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2016 NFL Draft Profile: Clemson defensive end Shaq Lawson

With Wallace Gilberry gone and Margus Hunt not showing improvement, should the Bengals look to Clemson’s Shaq Lawson for depth and as an eventual starter at defensive end?

Kirby Lee-USA TODAY Sports

The Bengals have a pair of solid defensive ends with Carlos Dunlap and Michael Johnson, but Johnson has never been a great pass rusher. Could Shaq Lawson of Clemson be a potential target to rotate with Johnson, and provide depth with the loss of Wallace Gilberry, and the apparent lack of improvement from Margus Hunt? Lawson had a great junior year for the Clemson Tigers, helping them reach the championship game. Maybe he can help the Bengals reach a championship next, if he falls that far in the NFL Draft.

Shaq Lawson

Height: 6’3"

Weight: 269 lbs

Class: Junior

40-Yard Dash: 4.70 seconds

20-Yard Shuttle: 4.21 seconds

Vertical Jump: 33.0"

Broad Jump: 120"

3-Cone Drill: 7.16 seconds

NFL comparisons:

College Stats:

Year Games Tackles TFL’s Sacks
2013 13 30 9.5 4
2014 12 34 11.5 3.5
2015 15 59 24.5 12.5
Career 40 123 45.5 20

Important Notes:

  • Top rated high school player
  • Only started one year at Clemson

Scouting Report Consensus - What to like:

  • Had a very good game against potential first round pick Ronnie Stanley of Notre Dame
  • Tough player with strong hands who can set the edge against offensive linemen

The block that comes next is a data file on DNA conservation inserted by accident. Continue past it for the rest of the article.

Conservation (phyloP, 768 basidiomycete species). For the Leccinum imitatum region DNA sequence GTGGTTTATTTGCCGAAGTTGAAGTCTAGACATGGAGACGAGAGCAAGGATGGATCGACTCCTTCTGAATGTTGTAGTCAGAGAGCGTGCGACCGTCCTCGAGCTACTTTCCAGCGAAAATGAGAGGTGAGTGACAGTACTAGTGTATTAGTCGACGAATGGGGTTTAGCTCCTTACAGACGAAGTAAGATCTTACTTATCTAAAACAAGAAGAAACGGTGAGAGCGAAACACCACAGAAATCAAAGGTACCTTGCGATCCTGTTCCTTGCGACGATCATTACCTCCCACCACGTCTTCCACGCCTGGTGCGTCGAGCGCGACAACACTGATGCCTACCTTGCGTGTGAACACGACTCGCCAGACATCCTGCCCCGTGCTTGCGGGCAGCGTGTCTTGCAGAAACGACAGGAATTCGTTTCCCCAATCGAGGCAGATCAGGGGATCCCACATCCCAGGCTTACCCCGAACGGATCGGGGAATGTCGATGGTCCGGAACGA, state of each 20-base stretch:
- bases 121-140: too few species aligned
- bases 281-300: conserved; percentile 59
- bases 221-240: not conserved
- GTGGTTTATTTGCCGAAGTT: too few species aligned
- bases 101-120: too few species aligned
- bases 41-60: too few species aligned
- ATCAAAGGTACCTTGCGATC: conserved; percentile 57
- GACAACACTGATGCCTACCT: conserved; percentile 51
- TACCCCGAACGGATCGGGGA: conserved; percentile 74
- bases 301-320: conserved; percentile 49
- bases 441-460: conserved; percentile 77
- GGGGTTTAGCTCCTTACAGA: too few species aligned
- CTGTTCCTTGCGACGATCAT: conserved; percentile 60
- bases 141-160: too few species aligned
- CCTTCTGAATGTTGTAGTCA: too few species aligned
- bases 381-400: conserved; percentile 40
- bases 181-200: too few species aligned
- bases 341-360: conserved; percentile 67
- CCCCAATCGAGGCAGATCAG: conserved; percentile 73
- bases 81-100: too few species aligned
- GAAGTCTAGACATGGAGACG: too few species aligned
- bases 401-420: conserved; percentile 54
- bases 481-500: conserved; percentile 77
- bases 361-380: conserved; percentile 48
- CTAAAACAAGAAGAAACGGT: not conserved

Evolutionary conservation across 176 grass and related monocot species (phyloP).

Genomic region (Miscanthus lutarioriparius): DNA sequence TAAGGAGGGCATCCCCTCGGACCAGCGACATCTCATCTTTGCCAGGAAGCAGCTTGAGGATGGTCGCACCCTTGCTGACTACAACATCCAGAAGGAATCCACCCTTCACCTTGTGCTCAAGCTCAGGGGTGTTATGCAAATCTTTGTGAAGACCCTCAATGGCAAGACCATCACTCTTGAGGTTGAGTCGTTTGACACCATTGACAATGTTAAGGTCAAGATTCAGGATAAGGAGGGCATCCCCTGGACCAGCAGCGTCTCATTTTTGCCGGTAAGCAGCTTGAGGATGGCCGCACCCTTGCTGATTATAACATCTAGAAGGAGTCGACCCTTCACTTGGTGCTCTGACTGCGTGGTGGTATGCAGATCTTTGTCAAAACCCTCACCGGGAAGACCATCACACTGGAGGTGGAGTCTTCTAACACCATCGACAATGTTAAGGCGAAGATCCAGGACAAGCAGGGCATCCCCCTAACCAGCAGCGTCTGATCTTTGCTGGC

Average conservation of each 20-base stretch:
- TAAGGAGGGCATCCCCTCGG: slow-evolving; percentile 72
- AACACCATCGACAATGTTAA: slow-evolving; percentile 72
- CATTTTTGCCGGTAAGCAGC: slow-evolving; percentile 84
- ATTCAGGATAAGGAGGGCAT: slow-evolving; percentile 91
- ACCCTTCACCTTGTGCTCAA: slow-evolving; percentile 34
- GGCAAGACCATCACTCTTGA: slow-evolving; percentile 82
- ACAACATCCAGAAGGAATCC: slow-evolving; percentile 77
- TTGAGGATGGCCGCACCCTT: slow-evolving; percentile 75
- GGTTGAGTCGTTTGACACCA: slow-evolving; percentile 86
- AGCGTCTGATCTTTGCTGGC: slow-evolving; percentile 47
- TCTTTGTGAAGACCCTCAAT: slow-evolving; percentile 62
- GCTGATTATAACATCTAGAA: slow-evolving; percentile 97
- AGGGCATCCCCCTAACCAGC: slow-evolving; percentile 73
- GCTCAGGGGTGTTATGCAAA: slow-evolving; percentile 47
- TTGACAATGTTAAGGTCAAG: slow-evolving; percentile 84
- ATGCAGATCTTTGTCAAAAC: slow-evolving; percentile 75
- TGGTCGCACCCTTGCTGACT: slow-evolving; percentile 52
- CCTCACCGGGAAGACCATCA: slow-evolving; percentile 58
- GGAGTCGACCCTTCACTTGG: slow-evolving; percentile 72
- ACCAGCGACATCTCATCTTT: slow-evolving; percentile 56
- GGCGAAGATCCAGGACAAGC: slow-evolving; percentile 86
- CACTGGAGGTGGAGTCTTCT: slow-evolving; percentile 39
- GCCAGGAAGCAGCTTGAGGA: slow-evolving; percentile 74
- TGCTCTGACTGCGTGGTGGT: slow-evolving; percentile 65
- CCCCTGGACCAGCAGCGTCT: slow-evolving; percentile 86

• Finished second in the nation with 17 stuffs against offensive linemen
  • Projects well as an outside run stopper in the NFL
  • Good initial quickness and makes plays due to a high level of effort

Scouting Report Consensus - What to not like:

  • Does not have the natural athleticism or flexibility to be a great pass rusher at the NFL level
  • Lacks idea height or length to play on the edge
  • Can take plays off when they are on the other side of the field
  • Wears down as game progresses

Projected Round:

Mid to late first round


Lawson was unable to win a starting spot until his junior season, which does raise the question of how well he will be able to perform at the NFL level if he struggled to get playing time at the college level, although, one of the players he was behind on the depth chart was former first round pick Vic Beasley. His size projects him as more of a 3-4 outside linebacker than a 4-3 defensive end, and his athleticism projects him as more an effective run stopper than great pass rusher. He should likely become a contributor and eventual NFL starter who would be best suited on a team running a 3-4 defense that already has an edge rusher.

From a Bengals’ fan perspective, Beasley may not be as high on their draft boards as he would fit in better on a team playing a 3-4 defense. This become even more apparent when you consider he is not as tall as the Bengals prefer for their defensive ends. If he falls to the Bengals, he would likely not be the pick, since he is unlikely to be the BPA in their minds.